Product Markets Offer New Evidence on How Board Structure Affects Firm Performance

In a new paper, we discuss our findings on how corporate board structure affects firm performance under different product market conditions. Though many studies have examined the relationship between corporate board structure and firm performance, some have found that board independence has a positive effect on performance while others have found that it has a negative effect and still others have found a statistically insignificant correlation. More recent studies, though, have taken a new perspective, examining whether the association between board independence and firm performance depends on product market demands.

Changing product market conditions can affect the need for monitoring by outside directors. For example, the deterioration of product market conditions may lead to lower profits and thus weaken a manager’s incentive to work hard, because there is less upside to reducing production costs or increasing product demand. This suggests that outside board members play a more significant role in a difficult product market. However, adverse product market conditions may substitute for outside director monitoring by prompting managers to perform better just to survive. Hence, how product market conditions influence the need for monitoring remains an empirical question. In addition to monitoring, outside directors also have advisory roles. In the event of product market disruptions, firms may face difficult corporate decisions and more financial constraints. Expert advice from outside directors may help firms recover from adverse shocks in the supply chain by offering management and financing expertise.

Empirical work provides evidence that board independence is positively associated with firm performance after a negative downstream-demand shock. One standard deviation (about 14 percent) increase in board independence, based on the proportion of outside directors on the board, is associated with a 0.8 percent increase in return on assets (ROA) after such a shock.

Consider a firm with nine board members, seven of whom are outsider directors. Replacing one inside director with an outside board member would be associated with a 0.6 percentage-point increase in ROA when the firm faces an adverse demand shock. The magnitude of the increase is considerable, approximately 29 percent of the total ROA for an average firm.

Companies in the same industry can be subject to different product demand conditions, while firms in different industries can face the same demand conditions. The idea is that a firm faces an exogenous demand shock when its customers’ downstream demand falls. In such dire business conditions, increasing board independence can help improve performance. Such a shift in board structure may lead up to a 3 percent increase in Return on Equity (ROE) and a 1.2 percent increase in sales growth.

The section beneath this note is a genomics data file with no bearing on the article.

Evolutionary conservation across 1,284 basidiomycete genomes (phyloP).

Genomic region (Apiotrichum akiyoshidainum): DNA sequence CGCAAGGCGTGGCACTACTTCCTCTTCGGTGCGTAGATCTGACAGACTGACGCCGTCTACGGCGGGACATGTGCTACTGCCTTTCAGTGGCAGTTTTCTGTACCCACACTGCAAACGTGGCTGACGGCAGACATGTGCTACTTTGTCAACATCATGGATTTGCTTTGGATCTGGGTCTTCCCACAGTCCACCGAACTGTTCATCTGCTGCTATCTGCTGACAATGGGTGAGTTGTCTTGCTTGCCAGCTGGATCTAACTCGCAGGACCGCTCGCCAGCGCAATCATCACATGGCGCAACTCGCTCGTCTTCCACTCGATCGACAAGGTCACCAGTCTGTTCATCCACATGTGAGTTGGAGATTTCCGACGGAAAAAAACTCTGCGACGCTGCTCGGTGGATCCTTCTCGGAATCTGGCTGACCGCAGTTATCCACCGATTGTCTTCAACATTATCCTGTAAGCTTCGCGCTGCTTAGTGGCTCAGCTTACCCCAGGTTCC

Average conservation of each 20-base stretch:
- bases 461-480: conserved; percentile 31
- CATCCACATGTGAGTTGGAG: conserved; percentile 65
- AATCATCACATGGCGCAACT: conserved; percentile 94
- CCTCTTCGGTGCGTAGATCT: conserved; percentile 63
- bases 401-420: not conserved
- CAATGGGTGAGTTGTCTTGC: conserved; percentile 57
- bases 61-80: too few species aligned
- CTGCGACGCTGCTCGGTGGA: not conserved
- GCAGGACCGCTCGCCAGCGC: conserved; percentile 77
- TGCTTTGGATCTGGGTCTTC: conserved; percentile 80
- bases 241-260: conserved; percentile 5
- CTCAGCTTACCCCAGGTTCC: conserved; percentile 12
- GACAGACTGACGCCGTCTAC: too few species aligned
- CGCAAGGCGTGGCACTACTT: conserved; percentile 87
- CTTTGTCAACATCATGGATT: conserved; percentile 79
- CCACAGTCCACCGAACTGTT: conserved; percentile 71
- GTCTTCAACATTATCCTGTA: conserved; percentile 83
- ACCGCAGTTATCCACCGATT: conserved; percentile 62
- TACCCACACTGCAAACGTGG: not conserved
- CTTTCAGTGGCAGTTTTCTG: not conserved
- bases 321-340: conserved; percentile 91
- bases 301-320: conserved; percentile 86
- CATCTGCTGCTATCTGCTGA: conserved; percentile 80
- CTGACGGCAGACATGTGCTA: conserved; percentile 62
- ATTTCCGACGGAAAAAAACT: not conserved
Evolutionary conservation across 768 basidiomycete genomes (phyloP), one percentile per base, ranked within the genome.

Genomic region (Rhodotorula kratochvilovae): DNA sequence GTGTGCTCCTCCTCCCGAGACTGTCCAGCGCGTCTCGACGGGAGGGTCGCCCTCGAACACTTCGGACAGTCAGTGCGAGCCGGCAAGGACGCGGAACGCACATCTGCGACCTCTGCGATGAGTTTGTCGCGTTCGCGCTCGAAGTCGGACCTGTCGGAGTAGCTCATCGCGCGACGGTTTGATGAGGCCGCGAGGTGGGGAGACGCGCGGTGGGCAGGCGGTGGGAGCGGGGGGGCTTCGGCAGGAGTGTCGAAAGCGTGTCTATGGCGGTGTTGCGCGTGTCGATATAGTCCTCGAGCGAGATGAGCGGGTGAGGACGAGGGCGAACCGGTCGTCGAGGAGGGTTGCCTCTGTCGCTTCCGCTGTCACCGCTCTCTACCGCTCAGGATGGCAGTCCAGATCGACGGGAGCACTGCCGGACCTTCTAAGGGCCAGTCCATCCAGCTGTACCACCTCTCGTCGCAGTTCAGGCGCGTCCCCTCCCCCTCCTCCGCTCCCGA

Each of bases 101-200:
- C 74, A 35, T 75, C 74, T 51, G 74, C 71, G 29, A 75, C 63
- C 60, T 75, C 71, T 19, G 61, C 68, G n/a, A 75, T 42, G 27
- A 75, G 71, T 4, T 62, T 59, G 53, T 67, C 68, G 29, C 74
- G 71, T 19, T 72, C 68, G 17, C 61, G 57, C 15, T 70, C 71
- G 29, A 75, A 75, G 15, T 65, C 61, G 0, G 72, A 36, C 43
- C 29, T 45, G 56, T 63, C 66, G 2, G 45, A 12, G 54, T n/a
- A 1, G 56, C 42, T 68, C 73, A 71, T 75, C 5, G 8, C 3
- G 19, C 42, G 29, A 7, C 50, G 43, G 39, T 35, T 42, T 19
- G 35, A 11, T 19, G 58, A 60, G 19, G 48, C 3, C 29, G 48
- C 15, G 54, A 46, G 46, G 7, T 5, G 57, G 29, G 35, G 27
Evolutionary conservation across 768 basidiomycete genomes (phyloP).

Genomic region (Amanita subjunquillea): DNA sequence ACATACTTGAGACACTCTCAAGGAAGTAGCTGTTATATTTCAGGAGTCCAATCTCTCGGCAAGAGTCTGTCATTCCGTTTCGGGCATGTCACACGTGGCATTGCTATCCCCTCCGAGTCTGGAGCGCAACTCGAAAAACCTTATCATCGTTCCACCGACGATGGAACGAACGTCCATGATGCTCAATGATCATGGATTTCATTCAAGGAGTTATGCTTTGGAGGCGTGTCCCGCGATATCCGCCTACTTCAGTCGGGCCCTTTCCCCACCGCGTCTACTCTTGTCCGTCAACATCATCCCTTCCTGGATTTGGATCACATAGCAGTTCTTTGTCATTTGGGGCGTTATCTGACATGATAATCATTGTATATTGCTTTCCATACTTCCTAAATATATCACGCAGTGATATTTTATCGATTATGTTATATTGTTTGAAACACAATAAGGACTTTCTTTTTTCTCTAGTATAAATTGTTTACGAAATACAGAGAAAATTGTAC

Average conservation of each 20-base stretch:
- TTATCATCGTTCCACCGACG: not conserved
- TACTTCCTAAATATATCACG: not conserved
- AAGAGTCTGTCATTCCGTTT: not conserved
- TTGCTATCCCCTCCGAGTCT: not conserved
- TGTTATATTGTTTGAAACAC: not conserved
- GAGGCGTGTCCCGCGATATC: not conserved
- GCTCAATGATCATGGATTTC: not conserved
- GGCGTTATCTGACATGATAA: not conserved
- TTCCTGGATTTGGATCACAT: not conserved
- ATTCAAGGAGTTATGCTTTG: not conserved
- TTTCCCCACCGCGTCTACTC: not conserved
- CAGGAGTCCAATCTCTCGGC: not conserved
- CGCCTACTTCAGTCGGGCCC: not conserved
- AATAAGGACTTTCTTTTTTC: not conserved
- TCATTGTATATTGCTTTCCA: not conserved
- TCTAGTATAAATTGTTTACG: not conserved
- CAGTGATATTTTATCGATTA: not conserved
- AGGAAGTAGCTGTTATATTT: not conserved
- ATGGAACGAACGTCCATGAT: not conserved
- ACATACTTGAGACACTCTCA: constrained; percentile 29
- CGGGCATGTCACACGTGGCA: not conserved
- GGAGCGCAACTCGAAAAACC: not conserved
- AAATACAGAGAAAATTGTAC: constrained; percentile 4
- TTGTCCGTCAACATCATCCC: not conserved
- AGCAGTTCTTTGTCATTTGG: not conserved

In fact, adverse business conditions may amplify the benefits of an independent board. Research shows that the positive effect of board independence in bad times is stronger when a firm is small, experiences a high growth rate, and operates with high risk, all of which are related to a more constrained environment. In such an environment, valuable guidance by outside directors can improve financial performance of the firm and increase earnings from operations.

The board has two main functions: monitoring and advising. Independent directors monitor management give advice on operations, policies, and related business decisions. Empirical evidence suggests that it is the board’s monitoring function rather than advisory function that drives the effectiveness of board independence in bad times.  Board independence improves firm performance most when the firm’s CEO is entrenched and there is no CEO turnover for at least 15 years. Board independence also has a positive effect in firms with high free-cash flows. Both issues are related to serious agency problem that can be mitigated by strong monitoring from independent board. As for a board’s advisory role, using the strength of outside directors’ connection to customers’ industries as a proxy, research shows that informed advice cannot explain the performance improvement associated with higher board independence in bad times.

Improving board independence by hiring outside directors can benefit firms, especially when product market conditions deteriorate, because it can prompt companies to act more aggressively when hit with a negative shock.

This post comes to us from Professor Onur K. Tosun at the University of Warwick’s Warwick Business School, Dr. Xiaoyuan Hu at Cornerstone Research, and Professor Danmo Lin at the Warwick Business School. It is based on their recent paper, “The Effect of Board Structure on Firm Performance – New Evidence from Product Market Conditions,” available here.

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